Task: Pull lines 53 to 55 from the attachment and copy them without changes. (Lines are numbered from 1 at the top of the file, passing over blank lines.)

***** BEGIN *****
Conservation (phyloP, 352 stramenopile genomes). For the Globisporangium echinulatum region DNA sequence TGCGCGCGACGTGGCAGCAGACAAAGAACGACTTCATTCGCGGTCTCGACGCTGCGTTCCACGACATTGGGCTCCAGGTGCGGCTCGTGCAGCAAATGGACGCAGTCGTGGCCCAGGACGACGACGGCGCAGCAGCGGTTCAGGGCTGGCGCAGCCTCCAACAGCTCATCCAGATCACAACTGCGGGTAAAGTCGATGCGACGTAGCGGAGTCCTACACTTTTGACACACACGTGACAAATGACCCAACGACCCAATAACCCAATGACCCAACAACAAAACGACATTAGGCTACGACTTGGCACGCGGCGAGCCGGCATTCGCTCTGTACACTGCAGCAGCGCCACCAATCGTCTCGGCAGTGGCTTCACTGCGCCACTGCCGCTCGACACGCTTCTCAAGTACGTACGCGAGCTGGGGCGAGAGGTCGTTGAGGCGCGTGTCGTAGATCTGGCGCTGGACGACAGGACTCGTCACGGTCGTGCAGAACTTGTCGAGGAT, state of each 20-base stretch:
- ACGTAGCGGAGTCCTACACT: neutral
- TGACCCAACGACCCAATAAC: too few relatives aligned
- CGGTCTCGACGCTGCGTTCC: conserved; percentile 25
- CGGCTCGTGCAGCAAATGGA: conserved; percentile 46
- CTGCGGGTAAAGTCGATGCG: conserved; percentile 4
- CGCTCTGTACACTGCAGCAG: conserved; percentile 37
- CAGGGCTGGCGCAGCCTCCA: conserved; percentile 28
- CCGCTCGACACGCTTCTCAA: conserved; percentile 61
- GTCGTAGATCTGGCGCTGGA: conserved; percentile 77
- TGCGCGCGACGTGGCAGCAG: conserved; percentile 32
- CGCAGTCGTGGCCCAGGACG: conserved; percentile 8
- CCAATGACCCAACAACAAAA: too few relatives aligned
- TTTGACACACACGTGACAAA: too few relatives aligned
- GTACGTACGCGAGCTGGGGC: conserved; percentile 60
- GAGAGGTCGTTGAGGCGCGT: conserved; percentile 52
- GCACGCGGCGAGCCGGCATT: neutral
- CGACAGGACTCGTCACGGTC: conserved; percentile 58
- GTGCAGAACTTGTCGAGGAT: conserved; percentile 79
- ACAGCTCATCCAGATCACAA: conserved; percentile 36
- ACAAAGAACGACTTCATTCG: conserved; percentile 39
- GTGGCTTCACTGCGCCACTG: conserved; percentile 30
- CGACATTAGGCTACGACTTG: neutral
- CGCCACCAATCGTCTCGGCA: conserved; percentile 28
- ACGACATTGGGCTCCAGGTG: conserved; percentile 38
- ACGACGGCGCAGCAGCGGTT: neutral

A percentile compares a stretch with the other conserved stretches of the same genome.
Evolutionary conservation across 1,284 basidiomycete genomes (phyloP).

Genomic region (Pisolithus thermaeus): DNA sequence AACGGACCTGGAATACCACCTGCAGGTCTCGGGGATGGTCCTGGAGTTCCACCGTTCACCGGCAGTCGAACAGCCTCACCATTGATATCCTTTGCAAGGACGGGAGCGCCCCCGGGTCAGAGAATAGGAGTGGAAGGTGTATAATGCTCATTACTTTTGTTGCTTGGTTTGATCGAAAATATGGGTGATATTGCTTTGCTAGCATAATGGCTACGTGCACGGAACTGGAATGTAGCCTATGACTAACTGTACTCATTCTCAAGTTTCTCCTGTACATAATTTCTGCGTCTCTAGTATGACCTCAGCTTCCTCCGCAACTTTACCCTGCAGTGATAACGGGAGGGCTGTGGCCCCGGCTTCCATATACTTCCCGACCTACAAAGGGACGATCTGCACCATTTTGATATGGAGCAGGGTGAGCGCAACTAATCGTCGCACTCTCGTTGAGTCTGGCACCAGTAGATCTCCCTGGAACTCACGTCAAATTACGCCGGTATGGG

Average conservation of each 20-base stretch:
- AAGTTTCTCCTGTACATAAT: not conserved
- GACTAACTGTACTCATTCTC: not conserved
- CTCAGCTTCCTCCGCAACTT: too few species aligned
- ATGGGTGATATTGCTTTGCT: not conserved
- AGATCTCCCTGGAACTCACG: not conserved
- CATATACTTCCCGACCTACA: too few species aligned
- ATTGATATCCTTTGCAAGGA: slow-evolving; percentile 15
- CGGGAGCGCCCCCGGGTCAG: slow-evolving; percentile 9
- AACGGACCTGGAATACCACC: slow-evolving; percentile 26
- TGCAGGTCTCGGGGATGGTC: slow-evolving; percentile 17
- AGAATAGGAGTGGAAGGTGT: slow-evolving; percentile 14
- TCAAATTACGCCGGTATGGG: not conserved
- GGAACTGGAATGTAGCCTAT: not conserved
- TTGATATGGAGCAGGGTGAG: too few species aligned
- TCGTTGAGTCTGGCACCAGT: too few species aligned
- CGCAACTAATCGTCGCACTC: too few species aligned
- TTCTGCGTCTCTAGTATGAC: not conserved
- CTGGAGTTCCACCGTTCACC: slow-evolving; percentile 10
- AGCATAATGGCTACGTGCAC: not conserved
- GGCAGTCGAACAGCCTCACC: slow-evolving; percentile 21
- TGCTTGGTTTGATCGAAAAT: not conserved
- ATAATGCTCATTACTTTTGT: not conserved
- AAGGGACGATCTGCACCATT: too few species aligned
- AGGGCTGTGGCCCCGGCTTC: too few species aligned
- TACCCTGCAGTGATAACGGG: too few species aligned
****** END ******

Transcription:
- AAGGGACGATCTGCACCATT: too few species aligned
- AGGGCTGTGGCCCCGGCTTC: too few species aligned
- TACCCTGCAGTGATAACGGG: too few species aligned